Signaling progress for a new kind of crop engineering, the biotech crop trait firm Cibus says it will move forward with field trials for 14 gene-edited crops including canola with a seedpod-shatter reduction trait it says will give farmers more flexibility in when they harvest.
The crops are part of this year’s batch of 70 gene-edited plants that the US Department of Agriculture says will not require the same level of testing and controls as traditional genetically modified organisms (GMOs). Last year, the first full year for current USDA guidance on gene-edited crops, only seven such crops got the green light.
According to the USDA, crops with traits that are created without using transgenes—which are genes borrowed from other species—do not meet the definition of a regulated GMO. Instead, non-transgenic gene-editing is considered a plant-breeding technology.
The precision afforded by new gene-editing techniques such as CRISPR has made it possible for many more companies to create and commercialize traits compared to older GMO practices, which require large investments and long timelines. In addition to the ag giants Corteva Agriscience and J.R. Simplot, smaller firms and start-ups including Inari Agriculture, Pairwise, and CoverCress have traits in development. A number of universities also plan to release new traits.
Cibus was founded in 2001 and has raised roughly $130 million from investors. To create or alter a plant trait, Cibus scientists use the DNA guiding and cutting ability of CRISPR to separate strands of DNA at a desired location. A gene-repair oligonucleotide then acts as a template to guide the plant’s own DNA repair system to grab and insert DNA bases needed to add the trait. The change in DNA can be as small as one base pair.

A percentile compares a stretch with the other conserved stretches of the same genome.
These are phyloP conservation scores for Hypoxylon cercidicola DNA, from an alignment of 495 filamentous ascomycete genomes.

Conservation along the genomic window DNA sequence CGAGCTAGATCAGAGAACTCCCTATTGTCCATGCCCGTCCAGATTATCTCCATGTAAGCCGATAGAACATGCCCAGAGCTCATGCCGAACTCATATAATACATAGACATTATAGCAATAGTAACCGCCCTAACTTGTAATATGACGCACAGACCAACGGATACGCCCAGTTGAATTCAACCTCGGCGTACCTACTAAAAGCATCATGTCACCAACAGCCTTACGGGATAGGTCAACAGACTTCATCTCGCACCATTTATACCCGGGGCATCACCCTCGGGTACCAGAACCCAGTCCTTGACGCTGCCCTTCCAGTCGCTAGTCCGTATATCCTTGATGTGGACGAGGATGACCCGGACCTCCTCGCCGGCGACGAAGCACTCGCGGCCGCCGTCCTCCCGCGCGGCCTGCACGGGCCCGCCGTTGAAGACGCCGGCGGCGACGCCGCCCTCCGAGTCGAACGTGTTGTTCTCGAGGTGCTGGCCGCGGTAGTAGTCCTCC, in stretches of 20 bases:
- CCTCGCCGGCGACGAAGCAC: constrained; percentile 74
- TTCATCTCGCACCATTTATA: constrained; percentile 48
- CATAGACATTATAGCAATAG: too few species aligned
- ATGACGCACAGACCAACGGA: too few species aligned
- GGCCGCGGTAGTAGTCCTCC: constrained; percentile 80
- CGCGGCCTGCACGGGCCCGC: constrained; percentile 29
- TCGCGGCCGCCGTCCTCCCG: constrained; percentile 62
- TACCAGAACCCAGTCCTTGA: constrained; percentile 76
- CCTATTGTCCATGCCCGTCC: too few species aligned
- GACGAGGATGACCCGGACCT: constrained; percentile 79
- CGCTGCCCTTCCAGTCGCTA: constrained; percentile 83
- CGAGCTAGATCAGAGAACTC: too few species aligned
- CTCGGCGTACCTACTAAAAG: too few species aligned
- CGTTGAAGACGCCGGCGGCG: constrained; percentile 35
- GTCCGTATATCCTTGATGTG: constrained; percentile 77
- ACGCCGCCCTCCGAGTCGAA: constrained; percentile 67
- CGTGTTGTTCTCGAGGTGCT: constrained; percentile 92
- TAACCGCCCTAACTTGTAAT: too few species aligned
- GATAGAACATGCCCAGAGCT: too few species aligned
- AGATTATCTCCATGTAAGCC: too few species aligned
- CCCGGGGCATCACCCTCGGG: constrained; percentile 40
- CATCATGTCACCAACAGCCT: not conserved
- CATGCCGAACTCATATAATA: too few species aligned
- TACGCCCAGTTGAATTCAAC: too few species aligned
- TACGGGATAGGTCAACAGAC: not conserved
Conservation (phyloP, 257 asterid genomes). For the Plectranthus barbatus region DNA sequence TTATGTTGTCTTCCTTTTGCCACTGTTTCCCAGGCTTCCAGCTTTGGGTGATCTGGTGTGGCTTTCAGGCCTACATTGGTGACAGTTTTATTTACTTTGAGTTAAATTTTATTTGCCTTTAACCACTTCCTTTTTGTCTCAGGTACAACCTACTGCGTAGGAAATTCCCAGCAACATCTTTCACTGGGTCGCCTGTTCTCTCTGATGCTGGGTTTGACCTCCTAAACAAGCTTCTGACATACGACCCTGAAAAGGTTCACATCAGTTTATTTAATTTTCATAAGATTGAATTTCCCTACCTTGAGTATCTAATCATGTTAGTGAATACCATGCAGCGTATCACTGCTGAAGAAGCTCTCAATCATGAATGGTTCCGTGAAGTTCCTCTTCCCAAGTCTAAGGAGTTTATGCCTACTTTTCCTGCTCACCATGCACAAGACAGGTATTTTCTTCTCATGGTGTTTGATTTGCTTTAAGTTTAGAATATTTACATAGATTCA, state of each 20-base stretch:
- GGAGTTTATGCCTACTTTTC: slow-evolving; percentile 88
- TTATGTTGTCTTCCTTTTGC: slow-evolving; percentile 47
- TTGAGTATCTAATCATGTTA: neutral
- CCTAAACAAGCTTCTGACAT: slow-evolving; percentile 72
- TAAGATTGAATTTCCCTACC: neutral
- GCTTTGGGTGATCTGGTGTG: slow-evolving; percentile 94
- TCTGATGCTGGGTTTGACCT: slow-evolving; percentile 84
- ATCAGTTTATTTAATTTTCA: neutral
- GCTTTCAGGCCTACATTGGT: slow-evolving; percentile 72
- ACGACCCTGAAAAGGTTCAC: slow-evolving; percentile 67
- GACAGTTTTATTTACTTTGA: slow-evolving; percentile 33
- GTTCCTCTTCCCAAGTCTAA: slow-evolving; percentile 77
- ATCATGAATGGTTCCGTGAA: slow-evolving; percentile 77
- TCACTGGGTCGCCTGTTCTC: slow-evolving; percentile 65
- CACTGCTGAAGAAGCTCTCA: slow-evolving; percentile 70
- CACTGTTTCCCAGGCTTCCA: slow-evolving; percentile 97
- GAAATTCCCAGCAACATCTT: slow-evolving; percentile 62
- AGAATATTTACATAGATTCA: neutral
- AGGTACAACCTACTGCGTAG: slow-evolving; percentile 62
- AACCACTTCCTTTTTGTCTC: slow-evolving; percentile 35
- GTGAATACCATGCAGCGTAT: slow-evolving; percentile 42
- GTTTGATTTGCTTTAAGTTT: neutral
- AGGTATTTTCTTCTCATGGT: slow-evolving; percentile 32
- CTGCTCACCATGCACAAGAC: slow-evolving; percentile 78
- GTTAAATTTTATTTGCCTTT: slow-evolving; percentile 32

“We’re using natural processes in the plant, so the changes are indistinguishable to what would occur in a normal plant breeding program,” Cibus CEO Peter Beetham says.
In addition to the seedpod trait, Cibus’s traits include eight that boost canola’s resistance to fungal diseases, an herbicide-tolerance trait, and a trait to increase oleic acid content. Beetham says improvements can boost crop value and reduce fuel and pesticide use.
But critics of GMO crops are skeptical that gene-edited crops will bring value to consumers or benefit the environment. Bill Freese, science policy analyst at the Center For Food Safety, says herbicide-tolerance traits have greatly increased use of chemical weedkillers and sped the development of herbicide-resistant weeds.
Furthermore, Freese says, developers have for 30 years promised GMO crops that feed the hungry, reduce pressure on the planet, and improve nutrition but have not delivered. In contrast, he points to work by traditional plant-breeders, many from public research institutions, to create better crops—including drought-resistant corn varieties for farmers in Africa.